Thursday, July 7th 2011 – Brooklyn, NY – Last Saturday I spent my first weekend of the season with Linda Marie Ameroso and Cornell University’s Cooperative Extension focusing on community outreach for Red Hook’s CSA, a supportive arm of Added Value. My involvement with Added Value began early in 2010 as a CSA member, buying in and getting a half share in 2010 (locally grown and sourced organic produce, herbs, eggs and fruit). Last fall, I was approached by the CSA core group to with the hopes of bolstering their community outreach. Added Value Farm fills CSA orders and provides nutritious foods to families in the 11231 zip code. The CSA Core Group consists of about a half a dozen people, each with a specific role who executes all of the needs of the CSA while interacting with and reporting directly to Added Value’s Ian Marvy and Kristen Shafenacker.
Our learning station, overseen by Brooklyn Food Coalition‘s David Buckel and Cornell University provides information about our “Vegetable of the Week” (available for purchase and locally grown), nutrition, diet, how to properly wash and prepare fruit and vegetables to avoid bacterial contamination, portions, steps to take to reduce sodium and easy recipes – in English and Spanish – featuring the vegetable of the week.
My favorite motto: “Make half of your plate plants!”
Do you want to save money – and be sure your food is safe – with your own homemade veggie wash spray? Get a spare spray bottle with a mix of 3 parts water, 1 part vinegar, 1 part lemon juice and a bit of salt or baking soda. Then include a spritz when following the directions below. Please note: it is not good to cut vegetable stems and then soak them in water as bacteria can travel into the vegetable and contaminate it from within. A bowl of cold water and the repeated “dip” is a great way to be sure gravel on spinach and other greens doesn’t make it to your dinner plate.
My first veggie of the week: Bok Choy!
And with Added Value, which also provides vital work opportunities for teens including the green jobs of tomorrow (they learn about growing food, recycling, greenhouses and organic composting systems), I hope to make an impact in 2011 and build relationships with our healthy counterparts, as different from me as they may be, to strengthen our community’s health, diversity, sustainability, communication and education.
Why? According to the National Poverty Center and a 2008 University of Michigan’s findings, 19% of American youth lives in poverty (or 14.1 million individuals). The population of Red Hook is 11,000. A large number – 8,000 – live in the Red Hook houses (East and West combined). The average annual salary for this population is $15,200. According to the American Community Survey, “the 2009 nationwide poverty rate was 14.3 percent, up from 13.2 percent, and that was the second statistically-significant annual increase since 2004”. With 44 million people living in poverty, that’s about one in every seven Americans. According to Sam Roberts, urban affairs correspondent for The New York Times, “the official poverty definition is an income of $10,800 for a single adult, or $22,000 for a family of four. In New York City the threshold for two adults and two children is $21,000.” He continues, “One of the interesting things about the poverty rate in New York City is if it had not been for food stamps, probably another 250 thousand New Yorkers would have been officially in poverty in 2009.”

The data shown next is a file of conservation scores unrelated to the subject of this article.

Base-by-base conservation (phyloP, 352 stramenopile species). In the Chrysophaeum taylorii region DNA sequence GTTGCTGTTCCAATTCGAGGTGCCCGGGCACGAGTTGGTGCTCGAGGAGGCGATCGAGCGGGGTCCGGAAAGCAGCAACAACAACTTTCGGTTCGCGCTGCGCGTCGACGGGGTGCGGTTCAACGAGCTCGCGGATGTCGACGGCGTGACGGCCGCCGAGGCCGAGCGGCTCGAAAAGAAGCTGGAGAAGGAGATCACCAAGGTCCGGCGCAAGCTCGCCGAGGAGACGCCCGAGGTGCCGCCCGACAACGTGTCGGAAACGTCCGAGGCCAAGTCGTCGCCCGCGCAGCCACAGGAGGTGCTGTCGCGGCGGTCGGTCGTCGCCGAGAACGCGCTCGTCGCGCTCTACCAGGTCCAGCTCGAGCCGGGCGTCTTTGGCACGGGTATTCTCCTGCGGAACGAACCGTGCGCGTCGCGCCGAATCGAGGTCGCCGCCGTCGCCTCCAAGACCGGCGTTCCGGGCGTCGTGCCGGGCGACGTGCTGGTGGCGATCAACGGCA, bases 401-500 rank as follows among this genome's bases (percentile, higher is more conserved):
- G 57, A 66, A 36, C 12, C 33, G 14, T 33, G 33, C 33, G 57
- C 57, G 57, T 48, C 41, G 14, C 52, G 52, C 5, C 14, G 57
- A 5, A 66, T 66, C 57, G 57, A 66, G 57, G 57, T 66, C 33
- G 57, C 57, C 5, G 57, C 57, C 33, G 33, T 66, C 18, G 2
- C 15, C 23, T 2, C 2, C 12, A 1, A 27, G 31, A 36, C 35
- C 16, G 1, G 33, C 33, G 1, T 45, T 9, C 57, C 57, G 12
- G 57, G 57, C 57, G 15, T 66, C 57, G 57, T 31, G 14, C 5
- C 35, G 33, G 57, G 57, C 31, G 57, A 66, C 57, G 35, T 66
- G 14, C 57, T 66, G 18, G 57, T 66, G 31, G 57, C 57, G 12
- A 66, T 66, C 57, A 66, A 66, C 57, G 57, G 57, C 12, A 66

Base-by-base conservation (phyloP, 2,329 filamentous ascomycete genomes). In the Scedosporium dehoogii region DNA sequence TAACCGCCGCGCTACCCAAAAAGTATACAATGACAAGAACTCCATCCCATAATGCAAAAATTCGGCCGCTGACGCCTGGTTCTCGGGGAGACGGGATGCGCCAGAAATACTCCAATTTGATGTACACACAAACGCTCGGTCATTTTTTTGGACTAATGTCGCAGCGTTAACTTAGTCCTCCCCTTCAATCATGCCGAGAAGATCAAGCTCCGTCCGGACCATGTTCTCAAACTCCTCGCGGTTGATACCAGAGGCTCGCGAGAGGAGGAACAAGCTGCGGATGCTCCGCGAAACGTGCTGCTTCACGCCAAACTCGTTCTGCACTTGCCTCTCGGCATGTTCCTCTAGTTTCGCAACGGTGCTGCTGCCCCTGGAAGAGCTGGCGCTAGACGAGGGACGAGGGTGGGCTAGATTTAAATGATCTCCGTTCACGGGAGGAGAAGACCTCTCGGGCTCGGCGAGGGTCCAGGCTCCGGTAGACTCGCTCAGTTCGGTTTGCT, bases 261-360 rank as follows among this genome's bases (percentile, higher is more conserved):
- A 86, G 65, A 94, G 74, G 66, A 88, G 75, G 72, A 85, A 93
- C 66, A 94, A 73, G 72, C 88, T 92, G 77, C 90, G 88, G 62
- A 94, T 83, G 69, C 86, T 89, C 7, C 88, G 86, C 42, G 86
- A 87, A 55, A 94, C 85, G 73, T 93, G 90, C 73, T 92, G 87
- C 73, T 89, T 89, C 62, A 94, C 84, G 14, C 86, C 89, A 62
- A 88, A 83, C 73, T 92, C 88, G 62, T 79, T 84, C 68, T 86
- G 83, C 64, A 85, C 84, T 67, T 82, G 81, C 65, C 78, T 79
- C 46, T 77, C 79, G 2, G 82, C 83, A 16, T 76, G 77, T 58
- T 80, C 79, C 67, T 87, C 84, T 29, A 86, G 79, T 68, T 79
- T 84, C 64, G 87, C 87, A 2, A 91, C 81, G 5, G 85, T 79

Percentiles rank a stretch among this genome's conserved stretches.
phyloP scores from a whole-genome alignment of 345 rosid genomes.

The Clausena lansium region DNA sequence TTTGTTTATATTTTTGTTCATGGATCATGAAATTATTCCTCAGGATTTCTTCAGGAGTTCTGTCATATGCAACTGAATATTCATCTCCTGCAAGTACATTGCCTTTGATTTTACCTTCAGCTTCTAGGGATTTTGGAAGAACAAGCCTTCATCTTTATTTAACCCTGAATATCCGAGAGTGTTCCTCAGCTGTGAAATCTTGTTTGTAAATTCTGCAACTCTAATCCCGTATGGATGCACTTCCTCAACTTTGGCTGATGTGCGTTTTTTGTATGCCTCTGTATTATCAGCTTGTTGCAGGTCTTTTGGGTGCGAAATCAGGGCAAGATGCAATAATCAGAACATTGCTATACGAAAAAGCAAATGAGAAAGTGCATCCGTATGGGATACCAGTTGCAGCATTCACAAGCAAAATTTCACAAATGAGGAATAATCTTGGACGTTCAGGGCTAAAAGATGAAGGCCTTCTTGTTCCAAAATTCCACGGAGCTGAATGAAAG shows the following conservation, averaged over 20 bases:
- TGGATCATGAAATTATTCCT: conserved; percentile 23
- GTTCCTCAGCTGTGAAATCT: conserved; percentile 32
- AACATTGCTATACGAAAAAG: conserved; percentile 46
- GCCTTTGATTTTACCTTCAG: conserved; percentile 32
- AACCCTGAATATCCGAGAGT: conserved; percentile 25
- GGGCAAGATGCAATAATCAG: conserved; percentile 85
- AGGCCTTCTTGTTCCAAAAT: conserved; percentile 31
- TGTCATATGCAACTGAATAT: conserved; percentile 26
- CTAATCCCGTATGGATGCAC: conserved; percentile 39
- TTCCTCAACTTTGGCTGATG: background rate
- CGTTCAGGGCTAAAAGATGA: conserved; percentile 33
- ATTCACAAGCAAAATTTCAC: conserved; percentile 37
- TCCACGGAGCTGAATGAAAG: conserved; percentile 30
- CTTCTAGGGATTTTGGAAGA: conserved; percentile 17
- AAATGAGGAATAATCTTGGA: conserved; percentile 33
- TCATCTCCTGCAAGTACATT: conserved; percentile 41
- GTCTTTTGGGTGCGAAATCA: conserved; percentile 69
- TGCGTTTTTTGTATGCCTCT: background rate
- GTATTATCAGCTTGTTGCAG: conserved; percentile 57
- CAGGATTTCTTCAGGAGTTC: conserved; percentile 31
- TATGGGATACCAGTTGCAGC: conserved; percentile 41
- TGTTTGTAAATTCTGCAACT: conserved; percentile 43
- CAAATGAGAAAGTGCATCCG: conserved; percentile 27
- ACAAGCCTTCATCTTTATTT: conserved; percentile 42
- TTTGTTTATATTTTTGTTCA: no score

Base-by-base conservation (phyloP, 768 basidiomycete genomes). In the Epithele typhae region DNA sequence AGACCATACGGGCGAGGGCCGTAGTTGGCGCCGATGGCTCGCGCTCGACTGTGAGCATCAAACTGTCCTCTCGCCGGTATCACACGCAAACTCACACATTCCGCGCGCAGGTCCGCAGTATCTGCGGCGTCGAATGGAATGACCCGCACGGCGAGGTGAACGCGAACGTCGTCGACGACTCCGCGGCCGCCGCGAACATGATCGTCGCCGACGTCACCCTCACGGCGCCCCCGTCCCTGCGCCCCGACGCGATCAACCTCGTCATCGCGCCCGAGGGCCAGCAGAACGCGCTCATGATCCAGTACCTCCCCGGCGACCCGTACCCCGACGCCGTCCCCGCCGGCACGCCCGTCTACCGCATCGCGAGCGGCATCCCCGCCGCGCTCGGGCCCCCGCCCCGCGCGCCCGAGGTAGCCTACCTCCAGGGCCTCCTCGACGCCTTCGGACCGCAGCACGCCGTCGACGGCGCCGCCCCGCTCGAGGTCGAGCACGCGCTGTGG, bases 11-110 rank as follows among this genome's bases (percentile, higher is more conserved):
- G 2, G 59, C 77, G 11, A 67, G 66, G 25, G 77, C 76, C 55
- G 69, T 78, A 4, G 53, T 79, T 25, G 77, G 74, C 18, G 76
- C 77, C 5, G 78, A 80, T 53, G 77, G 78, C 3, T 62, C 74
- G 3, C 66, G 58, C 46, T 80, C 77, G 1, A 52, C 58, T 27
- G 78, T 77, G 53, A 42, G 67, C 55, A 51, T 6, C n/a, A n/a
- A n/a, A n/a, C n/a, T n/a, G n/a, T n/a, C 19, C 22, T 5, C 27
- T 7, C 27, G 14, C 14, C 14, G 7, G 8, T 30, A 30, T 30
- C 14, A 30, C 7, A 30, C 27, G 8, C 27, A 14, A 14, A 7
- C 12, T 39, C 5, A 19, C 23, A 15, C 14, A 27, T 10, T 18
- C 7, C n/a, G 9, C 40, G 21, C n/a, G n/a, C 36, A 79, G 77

And our challenge in 2011: how to get information “into” the Red Hook Houses to educate and inform its 8,000 residents about healthier eating, diet related disease and illness prevention and encourage them to shop at the farm market. And if eligible, use SNAP, EBT and Food Stamp benefits to purchase good, affordable food locally. Added Value’s Ian Marvy has said, “It’s driving home the idea of fresher food for less money, right down the block.” Both the farm and CSA (although closed to new members until 2012) both accept food stamp benefits. Interested parties should refer to www.snaptomarket.com and search by zip code to find nearby farm markets in their community that currently accept benefits.
For me, all of my notes taken and research begins here, as we see on July 2nd when our group engaged two community members who – animated as they are – are on the right track to good health and wellness. What you’ll also see is an up-close-and-personal glimpse into the Learning Station’s goals in action. Also, if you’re over the age of 51 or have anyone in your family with diabetes, hypertension, high blood pressure or kidney disease, please be sure to share this video with them. Besides, the women are hilarious and worth watching. (Notably,”I ain’t dying.”)
Visit the farm (map and location here) by taking the free IKEA ferry from Pier 17 in Manhattan. Since IKEA is across the street from the farm, you can follow any of these directions to get there. The farm is open from 9am to 4pm on Saturdays. Compost welcome! I’ll be there on Saturday, July 9th from 9am until 1pm or so. And the vegetable of the week: celery! Learn how to skillfully remove the string and pick up some produce for your own culinary experiments. And remember, enjoy your food!